Environmental impact of biogas: A short review of current knowledge
, Francesco Petracchini
, Marco Segreto
, Laura Tomassetti
, Nour Naja
, and Angelo Cecinato
National Research Council of Italy, Institute of Atmospheric Pollution Research, Monterotondo, Italy;
Boston Northeastern University, Chemical
Engineering Department, Boston, Massachusetts, USA
Received 26 January 2018
Accepted 23 March 2018
The social acceptance of biogas is often hampered by environmental and health concerns. In this study,
the current knowledge about the impact of biogas technology is presented and discussed. The survey
reports the emission rate estimates of the main greenhouse gases (GHG), namely CO
according to several case studies conducted over the world. Direct emissions of gaseous pollutants are
then discussed, with a focus on nitrogen oxides (NO
); evidences of the importance of suitable biomass
and digestate storages are also reported. The current knowledge on the environmental impact induced by
ﬁnal use of digestate is critically discussed, considering both soil fertility and nitrogen release into
atmosphere and groundwater; several case studies are reported, showing the importance of NH
emissions with regards to secondary aerosol formation. The biogas upgrading to biomethane is also
included in the study: with this regard, the methane slip in the off-gas can signiﬁcantly reduce the
Air quality; anaerobic
digestion; biogas; digestate;
renewable energy; secondary
aerosol; waste management
The environmental beneﬁts of biogas technology are often
highlighted, as a valid and sustainable alternative to fossil
Together with the reduction of greenhouse gas (GHG)
emissions, biogas can enhance energy security, thanks to its
high energetic potential.
As a renewable energy source, it
allows exploiting agricultural and zootechnical byproducts and
municipal wastes, with a lower impact on air quality when
compared to combustion-based strategies for these bio-
Furthermore, while ashes from combustion ﬁnd
scarce agronomic applications,
the by-product of anaerobic
digestion, i.e. digestate, looks as a reliable material for agricul-
Another important advantage of biogas technol-
ogy is its easy scalability, allowing exploiting the energetic
potential of decentralized biomass sources.
can be upgraded to biomethane, suitably used as a vehicle fuel,
or injected into national natural gas grids,
The energy potential of biogas is reported in Figure 1, based
on data from the World Bioenergy Association.
China and USA, data are detailed in terms of the following
sources: manure, agriculture residues, energy crops, organic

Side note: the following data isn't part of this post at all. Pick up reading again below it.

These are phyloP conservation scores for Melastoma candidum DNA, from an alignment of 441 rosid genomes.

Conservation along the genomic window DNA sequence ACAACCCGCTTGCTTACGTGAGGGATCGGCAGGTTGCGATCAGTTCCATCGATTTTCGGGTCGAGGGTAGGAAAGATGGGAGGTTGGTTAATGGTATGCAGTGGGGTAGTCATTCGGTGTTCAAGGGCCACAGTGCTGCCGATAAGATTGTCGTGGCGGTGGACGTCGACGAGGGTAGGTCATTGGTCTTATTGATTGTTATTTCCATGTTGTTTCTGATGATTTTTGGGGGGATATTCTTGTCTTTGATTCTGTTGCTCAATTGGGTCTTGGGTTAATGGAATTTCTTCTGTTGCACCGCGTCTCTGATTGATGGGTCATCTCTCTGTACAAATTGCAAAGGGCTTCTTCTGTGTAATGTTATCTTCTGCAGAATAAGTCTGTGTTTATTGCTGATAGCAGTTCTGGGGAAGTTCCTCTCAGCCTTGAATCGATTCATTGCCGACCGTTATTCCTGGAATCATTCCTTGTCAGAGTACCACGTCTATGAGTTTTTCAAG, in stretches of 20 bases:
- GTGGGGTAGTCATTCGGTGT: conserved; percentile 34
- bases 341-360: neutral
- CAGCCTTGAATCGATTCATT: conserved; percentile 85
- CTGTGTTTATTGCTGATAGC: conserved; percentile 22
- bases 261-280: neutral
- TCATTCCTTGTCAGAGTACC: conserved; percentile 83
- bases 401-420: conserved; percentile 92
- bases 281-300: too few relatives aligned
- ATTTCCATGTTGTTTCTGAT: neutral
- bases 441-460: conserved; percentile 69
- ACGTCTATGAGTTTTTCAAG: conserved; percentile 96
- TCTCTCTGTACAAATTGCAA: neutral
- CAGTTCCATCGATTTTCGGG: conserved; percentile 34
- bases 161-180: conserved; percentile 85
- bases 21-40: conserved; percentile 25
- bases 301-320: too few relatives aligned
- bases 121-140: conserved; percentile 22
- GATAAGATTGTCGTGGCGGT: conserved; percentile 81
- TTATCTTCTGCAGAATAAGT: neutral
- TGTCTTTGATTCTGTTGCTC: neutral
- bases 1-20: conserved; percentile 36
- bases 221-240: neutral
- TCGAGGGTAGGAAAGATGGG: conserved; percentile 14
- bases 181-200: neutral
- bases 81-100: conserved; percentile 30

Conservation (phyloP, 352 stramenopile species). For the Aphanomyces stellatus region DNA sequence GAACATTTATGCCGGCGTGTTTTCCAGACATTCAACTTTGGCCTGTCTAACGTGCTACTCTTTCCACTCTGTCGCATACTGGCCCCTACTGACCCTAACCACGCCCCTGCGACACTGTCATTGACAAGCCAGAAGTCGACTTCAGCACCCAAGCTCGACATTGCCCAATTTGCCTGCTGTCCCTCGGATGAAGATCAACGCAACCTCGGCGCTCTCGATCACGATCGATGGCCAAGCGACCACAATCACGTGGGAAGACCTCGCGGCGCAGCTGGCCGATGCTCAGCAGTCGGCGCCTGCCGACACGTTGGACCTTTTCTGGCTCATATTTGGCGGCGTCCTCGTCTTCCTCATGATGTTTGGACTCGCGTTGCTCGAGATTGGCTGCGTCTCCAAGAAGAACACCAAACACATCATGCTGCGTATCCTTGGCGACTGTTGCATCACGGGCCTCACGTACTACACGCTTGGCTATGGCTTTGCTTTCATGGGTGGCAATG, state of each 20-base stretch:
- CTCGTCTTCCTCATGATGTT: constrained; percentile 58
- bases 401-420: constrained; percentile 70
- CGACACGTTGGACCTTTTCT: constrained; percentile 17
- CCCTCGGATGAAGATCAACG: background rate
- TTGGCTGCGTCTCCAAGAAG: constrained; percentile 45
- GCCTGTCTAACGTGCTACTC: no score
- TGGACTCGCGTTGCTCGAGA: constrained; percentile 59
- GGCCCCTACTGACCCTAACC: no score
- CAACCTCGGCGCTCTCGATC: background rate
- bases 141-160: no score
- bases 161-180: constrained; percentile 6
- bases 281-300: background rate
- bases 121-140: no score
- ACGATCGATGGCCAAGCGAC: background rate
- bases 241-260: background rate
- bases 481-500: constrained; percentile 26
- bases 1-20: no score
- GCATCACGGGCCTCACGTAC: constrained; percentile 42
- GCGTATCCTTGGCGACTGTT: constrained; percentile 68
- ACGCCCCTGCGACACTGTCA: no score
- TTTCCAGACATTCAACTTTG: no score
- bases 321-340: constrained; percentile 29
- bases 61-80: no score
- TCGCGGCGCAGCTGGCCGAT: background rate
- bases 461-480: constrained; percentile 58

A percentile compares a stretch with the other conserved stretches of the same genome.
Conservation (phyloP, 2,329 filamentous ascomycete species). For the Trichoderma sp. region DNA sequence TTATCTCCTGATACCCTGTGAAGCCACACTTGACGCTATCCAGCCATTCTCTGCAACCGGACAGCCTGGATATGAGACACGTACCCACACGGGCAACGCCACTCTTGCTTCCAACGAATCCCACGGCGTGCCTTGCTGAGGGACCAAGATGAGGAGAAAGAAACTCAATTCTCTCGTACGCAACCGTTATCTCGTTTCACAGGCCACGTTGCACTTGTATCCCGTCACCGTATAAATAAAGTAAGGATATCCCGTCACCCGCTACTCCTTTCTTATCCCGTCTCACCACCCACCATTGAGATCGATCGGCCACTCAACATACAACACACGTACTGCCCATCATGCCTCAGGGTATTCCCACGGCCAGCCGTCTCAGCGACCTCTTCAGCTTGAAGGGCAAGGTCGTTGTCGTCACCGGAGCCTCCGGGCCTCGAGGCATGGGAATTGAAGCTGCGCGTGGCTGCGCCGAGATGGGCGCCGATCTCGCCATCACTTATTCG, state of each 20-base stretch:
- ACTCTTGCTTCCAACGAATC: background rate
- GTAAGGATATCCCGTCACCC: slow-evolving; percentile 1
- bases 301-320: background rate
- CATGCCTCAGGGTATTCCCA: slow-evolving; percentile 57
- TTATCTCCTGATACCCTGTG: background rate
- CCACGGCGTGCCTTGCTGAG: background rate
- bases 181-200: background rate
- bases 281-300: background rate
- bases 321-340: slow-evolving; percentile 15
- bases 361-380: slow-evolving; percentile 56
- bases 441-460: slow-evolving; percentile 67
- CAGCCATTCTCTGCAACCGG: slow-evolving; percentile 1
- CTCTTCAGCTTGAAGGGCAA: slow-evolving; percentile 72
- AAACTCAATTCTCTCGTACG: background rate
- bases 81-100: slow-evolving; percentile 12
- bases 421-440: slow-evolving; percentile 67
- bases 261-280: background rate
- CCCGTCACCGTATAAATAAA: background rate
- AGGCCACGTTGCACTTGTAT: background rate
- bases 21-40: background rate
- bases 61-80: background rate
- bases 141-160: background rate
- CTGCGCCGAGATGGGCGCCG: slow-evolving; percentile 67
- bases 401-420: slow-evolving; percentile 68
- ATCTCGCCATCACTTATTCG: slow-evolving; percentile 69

fraction of municipal solid waste (MSW), agro-industry waste
and sewage sludge. For the total world biogas potential, data
are only divided into waste (i.e. organic fraction of MSW, agro-
industry waste and sewage sludge) and agricultural byproducts
(i.e. manure, agriculture residues and energy crops).
In spite of the above cited advantages, social opposition is
often observed towards biogas plants, generally based on con-
cerns about environmental and health issues.
on which these opposition phenomena are observed depends
on different factors, including the inclusion strategies and the
In order to overcome social and
cultural barriers hampering a wider diffusion of biogas, the
accurate and complete evaluation of the environmental impact
of these processes remains an issue of high scientiﬁc and tech-
nical relevance. The aim of this work is to report an updated
state of the art of current knowledge about the environmental
impact of biogas and biomethane.
Greenhouse gas emissions
A main objective of biogas industry is the reduction of fossil fuel
consumption, with the ﬁnal goal of mitigating global warming.
However, anaerobic digestion is associated to the production of
several greenhouse gases, namely carbon dioxide, methane and
nitrous oxide. As a consequence, dedicated measures should be
taken in order to reduce these emissions. According to Hijazi,
the main measures to improve the global warming reduction
potential of biogas plants are: to use a ﬂare avoiding methane
discharge, to cover tanks, to enhance the efﬁciency of combined
heat and power (CHP) units, to improve the electric power uti-
lisation strategy, to exploit as much thermal energy as possible,
to avoid leakages. Similar conclusions were obtained by Buratti
for the speciﬁc case study of cereal crops in
Umbria, Italy. Biomethane chain exceeds the minimum value of
GHG saving (35%) mainly due to the open storage of digestate;
usual practices to improve GHG reduction (up to 68.9%) include
using heat and electricity produced by the biogas CHP plant, and
covering digestate storage tanks.
CONTACT Dr. Valerio Paolini email@example.com National Research Council of Italy, Institute of Atmospheric Pollution Research, via Salaria km 29,300; 00015,
Monterotondo (RM), Italy.
Color versions of one or more of the ﬁgures in the article can be found online at www.tandfonline.com/lesa.
© 2018 Taylor & Francis Group, LLC
JOURNAL OF ENVIRONMENTAL SCIENCE AND HEALTH, PART A
2018, VOL. 53, NO. 10, 899–906
The impact induced by biogas plants on global warming
needs to be studied case by case. Bachmaier and co-workers
calculated the GHG impact of ten agricultural biogas plants.
GHG emissions coming from electricity production in the
investigated biogas plants ranged from ¡85 to 251 g
, and the GHG saving was 2.31 –3.16 kWh
. The results obtained also highlighted that reliable esti-
mates of GHG emissions in the case of electricity production
from biogas can be only made on the basis of individual moni-